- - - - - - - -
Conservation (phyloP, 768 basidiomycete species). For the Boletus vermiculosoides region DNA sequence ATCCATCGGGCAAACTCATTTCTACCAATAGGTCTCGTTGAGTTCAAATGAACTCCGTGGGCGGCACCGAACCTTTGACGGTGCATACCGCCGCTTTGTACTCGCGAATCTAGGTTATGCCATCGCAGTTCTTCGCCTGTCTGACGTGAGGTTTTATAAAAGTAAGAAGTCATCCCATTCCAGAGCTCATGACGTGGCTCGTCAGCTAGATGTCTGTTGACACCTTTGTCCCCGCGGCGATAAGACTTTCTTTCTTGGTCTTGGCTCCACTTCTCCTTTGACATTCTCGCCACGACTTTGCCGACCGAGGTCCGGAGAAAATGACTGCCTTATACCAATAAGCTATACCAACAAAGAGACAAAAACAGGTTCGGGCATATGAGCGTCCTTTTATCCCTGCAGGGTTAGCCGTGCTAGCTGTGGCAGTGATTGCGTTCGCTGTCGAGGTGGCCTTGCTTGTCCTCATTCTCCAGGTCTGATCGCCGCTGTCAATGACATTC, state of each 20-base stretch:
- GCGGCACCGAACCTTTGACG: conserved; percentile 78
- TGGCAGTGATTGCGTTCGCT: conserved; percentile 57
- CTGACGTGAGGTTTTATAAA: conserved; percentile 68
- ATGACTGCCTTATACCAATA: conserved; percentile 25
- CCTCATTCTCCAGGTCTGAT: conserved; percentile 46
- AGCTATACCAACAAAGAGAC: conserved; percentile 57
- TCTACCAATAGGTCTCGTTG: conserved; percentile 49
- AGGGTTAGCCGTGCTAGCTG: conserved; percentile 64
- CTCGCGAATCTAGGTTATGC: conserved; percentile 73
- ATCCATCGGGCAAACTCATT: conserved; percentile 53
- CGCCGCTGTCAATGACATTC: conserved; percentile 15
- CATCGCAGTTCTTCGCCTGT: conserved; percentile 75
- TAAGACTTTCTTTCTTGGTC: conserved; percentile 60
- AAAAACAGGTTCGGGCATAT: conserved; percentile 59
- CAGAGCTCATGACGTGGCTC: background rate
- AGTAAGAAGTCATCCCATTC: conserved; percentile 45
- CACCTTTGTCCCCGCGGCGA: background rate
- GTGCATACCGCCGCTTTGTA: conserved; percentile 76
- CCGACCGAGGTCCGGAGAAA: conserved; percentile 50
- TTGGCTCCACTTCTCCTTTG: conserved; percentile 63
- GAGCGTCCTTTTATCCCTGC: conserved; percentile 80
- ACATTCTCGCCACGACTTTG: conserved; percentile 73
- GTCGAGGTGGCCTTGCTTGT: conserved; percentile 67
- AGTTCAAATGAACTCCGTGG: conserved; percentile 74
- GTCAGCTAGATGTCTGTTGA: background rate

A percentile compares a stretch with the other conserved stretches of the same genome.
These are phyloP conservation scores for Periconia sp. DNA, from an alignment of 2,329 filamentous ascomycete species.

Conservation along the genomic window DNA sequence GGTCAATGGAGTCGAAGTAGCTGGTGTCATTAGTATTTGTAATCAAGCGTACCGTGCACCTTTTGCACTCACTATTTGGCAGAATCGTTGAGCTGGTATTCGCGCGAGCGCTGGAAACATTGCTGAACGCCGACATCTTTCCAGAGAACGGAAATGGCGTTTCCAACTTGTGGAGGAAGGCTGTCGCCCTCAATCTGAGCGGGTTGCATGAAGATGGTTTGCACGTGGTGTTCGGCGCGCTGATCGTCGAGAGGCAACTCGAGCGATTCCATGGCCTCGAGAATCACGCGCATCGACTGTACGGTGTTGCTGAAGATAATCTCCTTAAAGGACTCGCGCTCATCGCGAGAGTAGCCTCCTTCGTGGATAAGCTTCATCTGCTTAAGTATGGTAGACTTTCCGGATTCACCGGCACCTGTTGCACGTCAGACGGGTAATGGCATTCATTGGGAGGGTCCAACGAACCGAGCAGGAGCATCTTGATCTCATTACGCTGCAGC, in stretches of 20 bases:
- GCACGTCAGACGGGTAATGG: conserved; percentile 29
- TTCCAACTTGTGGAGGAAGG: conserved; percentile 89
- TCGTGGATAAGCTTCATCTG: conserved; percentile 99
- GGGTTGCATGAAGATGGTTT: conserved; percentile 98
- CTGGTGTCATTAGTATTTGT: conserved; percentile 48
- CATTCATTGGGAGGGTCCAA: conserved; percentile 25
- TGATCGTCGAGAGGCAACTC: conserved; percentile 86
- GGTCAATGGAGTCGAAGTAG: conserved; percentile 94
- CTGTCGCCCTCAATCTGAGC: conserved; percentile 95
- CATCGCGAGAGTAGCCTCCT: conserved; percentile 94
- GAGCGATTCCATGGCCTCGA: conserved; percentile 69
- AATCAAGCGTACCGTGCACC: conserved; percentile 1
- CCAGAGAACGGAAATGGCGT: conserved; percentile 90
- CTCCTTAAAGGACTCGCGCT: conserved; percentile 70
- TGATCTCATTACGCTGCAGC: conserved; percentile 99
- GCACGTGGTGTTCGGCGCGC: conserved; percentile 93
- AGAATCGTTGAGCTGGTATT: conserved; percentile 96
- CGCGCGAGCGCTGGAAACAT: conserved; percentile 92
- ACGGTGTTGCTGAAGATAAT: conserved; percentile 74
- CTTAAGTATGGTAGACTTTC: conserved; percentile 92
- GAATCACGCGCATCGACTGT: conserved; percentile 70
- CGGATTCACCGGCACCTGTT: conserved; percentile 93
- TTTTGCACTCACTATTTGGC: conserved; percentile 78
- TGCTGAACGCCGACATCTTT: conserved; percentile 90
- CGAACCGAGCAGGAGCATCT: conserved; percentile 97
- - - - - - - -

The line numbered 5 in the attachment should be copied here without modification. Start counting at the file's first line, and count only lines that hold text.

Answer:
- ATGACTGCCTTATACCAATA: conserved; percentile 25